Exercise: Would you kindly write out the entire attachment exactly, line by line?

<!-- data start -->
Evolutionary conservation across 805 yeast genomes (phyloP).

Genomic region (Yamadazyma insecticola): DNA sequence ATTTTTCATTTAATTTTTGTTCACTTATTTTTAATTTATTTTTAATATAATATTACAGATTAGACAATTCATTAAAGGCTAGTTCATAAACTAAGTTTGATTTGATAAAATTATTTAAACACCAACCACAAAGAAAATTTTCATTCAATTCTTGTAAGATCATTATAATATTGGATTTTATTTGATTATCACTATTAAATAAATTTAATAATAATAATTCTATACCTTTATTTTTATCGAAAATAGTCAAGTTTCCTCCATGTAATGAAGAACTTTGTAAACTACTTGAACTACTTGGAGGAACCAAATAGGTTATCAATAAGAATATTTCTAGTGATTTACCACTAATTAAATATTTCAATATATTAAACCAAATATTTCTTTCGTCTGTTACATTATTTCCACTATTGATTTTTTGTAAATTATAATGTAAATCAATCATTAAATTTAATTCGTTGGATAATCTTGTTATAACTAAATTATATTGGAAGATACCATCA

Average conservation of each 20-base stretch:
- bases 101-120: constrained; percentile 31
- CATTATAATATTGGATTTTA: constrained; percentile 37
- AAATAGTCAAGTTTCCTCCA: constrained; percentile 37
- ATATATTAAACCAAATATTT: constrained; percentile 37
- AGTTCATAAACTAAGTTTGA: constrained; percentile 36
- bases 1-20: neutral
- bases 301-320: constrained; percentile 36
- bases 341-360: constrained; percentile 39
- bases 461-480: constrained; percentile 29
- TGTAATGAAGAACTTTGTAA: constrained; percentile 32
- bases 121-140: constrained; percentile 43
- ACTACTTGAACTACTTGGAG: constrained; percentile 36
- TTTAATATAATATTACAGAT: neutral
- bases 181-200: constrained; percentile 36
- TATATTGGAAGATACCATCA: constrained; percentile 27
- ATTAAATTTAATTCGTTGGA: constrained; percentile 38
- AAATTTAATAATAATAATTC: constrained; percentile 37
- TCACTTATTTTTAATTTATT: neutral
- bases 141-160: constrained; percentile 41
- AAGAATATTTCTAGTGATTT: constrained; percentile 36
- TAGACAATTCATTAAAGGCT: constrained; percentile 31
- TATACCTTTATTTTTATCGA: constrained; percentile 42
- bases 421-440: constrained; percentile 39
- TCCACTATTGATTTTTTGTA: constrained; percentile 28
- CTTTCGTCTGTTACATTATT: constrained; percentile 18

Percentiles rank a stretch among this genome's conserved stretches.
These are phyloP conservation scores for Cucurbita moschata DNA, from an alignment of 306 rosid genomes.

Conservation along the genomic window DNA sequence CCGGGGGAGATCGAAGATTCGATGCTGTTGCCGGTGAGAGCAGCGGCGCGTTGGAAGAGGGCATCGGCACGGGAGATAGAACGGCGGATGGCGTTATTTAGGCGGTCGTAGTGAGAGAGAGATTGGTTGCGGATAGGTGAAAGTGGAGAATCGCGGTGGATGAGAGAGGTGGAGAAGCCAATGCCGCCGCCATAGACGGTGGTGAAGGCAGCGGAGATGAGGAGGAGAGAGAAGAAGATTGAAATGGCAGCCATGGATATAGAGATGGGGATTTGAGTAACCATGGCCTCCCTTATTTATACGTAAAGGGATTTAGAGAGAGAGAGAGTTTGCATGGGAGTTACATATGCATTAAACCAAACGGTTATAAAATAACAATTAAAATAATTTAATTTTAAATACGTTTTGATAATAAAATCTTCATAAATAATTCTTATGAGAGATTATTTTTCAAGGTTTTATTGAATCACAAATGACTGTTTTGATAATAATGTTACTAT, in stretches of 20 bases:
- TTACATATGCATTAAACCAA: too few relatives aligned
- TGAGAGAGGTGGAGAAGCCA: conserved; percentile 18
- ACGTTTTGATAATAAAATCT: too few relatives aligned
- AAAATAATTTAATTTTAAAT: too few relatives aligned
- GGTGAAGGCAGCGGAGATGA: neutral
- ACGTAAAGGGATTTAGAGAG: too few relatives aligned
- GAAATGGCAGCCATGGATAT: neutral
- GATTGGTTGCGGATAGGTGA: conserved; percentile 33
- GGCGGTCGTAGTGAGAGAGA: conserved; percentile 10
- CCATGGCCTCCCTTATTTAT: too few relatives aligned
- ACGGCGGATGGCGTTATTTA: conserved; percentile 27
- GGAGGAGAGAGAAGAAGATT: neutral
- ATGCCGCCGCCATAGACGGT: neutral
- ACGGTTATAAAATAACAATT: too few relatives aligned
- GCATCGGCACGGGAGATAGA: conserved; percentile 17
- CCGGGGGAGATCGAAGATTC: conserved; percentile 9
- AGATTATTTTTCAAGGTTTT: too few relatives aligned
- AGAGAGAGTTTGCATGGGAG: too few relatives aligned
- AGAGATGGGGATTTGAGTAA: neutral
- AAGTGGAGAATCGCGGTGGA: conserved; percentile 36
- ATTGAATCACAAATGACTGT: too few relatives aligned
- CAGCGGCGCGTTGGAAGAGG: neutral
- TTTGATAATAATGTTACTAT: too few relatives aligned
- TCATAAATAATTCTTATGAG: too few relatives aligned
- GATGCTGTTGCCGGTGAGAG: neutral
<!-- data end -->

Evolutionary conservation across 805 yeast genomes (phyloP).

Genomic region (Yamadazyma insecticola): DNA sequence ATTTTTCATTTAATTTTTGTTCACTTATTTTTAATTTATTTTTAATATAATATTACAGATTAGACAATTCATTAAAGGCTAGTTCATAAACTAAGTTTGATTTGATAAAATTATTTAAACACCAACCACAAAGAAAATTTTCATTCAATTCTTGTAAGATCATTATAATATTGGATTTTATTTGATTATCACTATTAAATAAATTTAATAATAATAATTCTATACCTTTATTTTTATCGAAAATAGTCAAGTTTCCTCCATGTAATGAAGAACTTTGTAAACTACTTGAACTACTTGGAGGAACCAAATAGGTTATCAATAAGAATATTTCTAGTGATTTACCACTAATTAAATATTTCAATATATTAAACCAAATATTTCTTTCGTCTGTTACATTATTTCCACTATTGATTTTTTGTAAATTATAATGTAAATCAATCATTAAATTTAATTCGTTGGATAATCTTGTTATAACTAAATTATATTGGAAGATACCATCA

Average conservation of each 20-base stretch:
- bases 101-120: constrained; percentile 31
- CATTATAATATTGGATTTTA: constrained; percentile 37
- AAATAGTCAAGTTTCCTCCA: constrained; percentile 37
- ATATATTAAACCAAATATTT: constrained; percentile 37
- AGTTCATAAACTAAGTTTGA: constrained; percentile 36
- bases 1-20: neutral
- bases 301-320: constrained; percentile 36
- bases 341-360: constrained; percentile 39
- bases 461-480: constrained; percentile 29
- TGTAATGAAGAACTTTGTAA: constrained; percentile 32
- bases 121-140: constrained; percentile 43
- ACTACTTGAACTACTTGGAG: constrained; percentile 36
- TTTAATATAATATTACAGAT: neutral
- bases 181-200: constrained; percentile 36
- TATATTGGAAGATACCATCA: constrained; percentile 27
- ATTAAATTTAATTCGTTGGA: constrained; percentile 38
- AAATTTAATAATAATAATTC: constrained; percentile 37
- TCACTTATTTTTAATTTATT: neutral
- bases 141-160: constrained; percentile 41
- AAGAATATTTCTAGTGATTT: constrained; percentile 36
- TAGACAATTCATTAAAGGCT: constrained; percentile 31
- TATACCTTTATTTTTATCGA: constrained; percentile 42
- bases 421-440: constrained; percentile 39
- TCCACTATTGATTTTTTGTA: constrained; percentile 28
- CTTTCGTCTGTTACATTATT: constrained; percentile 18

Percentiles rank a stretch among this genome's conserved stretches.
These are phyloP conservation scores for Cucurbita moschata DNA, from an alignment of 306 rosid genomes.

Conservation along the genomic window DNA sequence CCGGGGGAGATCGAAGATTCGATGCTGTTGCCGGTGAGAGCAGCGGCGCGTTGGAAGAGGGCATCGGCACGGGAGATAGAACGGCGGATGGCGTTATTTAGGCGGTCGTAGTGAGAGAGAGATTGGTTGCGGATAGGTGAAAGTGGAGAATCGCGGTGGATGAGAGAGGTGGAGAAGCCAATGCCGCCGCCATAGACGGTGGTGAAGGCAGCGGAGATGAGGAGGAGAGAGAAGAAGATTGAAATGGCAGCCATGGATATAGAGATGGGGATTTGAGTAACCATGGCCTCCCTTATTTATACGTAAAGGGATTTAGAGAGAGAGAGAGTTTGCATGGGAGTTACATATGCATTAAACCAAACGGTTATAAAATAACAATTAAAATAATTTAATTTTAAATACGTTTTGATAATAAAATCTTCATAAATAATTCTTATGAGAGATTATTTTTCAAGGTTTTATTGAATCACAAATGACTGTTTTGATAATAATGTTACTAT, in stretches of 20 bases:
- TTACATATGCATTAAACCAA: too few relatives aligned
- TGAGAGAGGTGGAGAAGCCA: conserved; percentile 18
- ACGTTTTGATAATAAAATCT: too few relatives aligned
- AAAATAATTTAATTTTAAAT: too few relatives aligned
- GGTGAAGGCAGCGGAGATGA: neutral
- ACGTAAAGGGATTTAGAGAG: too few relatives aligned
- GAAATGGCAGCCATGGATAT: neutral
- GATTGGTTGCGGATAGGTGA: conserved; percentile 33
- GGCGGTCGTAGTGAGAGAGA: conserved; percentile 10
- CCATGGCCTCCCTTATTTAT: too few relatives aligned
- ACGGCGGATGGCGTTATTTA: conserved; percentile 27
- GGAGGAGAGAGAAGAAGATT: neutral
- ATGCCGCCGCCATAGACGGT: neutral
- ACGGTTATAAAATAACAATT: too few relatives aligned
- GCATCGGCACGGGAGATAGA: conserved; percentile 17
- CCGGGGGAGATCGAAGATTC: conserved; percentile 9
- AGATTATTTTTCAAGGTTTT: too few relatives aligned
- AGAGAGAGTTTGCATGGGAG: too few relatives aligned
- AGAGATGGGGATTTGAGTAA: neutral
- AAGTGGAGAATCGCGGTGGA: conserved; percentile 36
- ATTGAATCACAAATGACTGT: too few relatives aligned
- CAGCGGCGCGTTGGAAGAGG: neutral
- TTTGATAATAATGTTACTAT: too few relatives aligned
- TCATAAATAATTCTTATGAG: too few relatives aligned
- GATGCTGTTGCCGGTGAGAG: neutral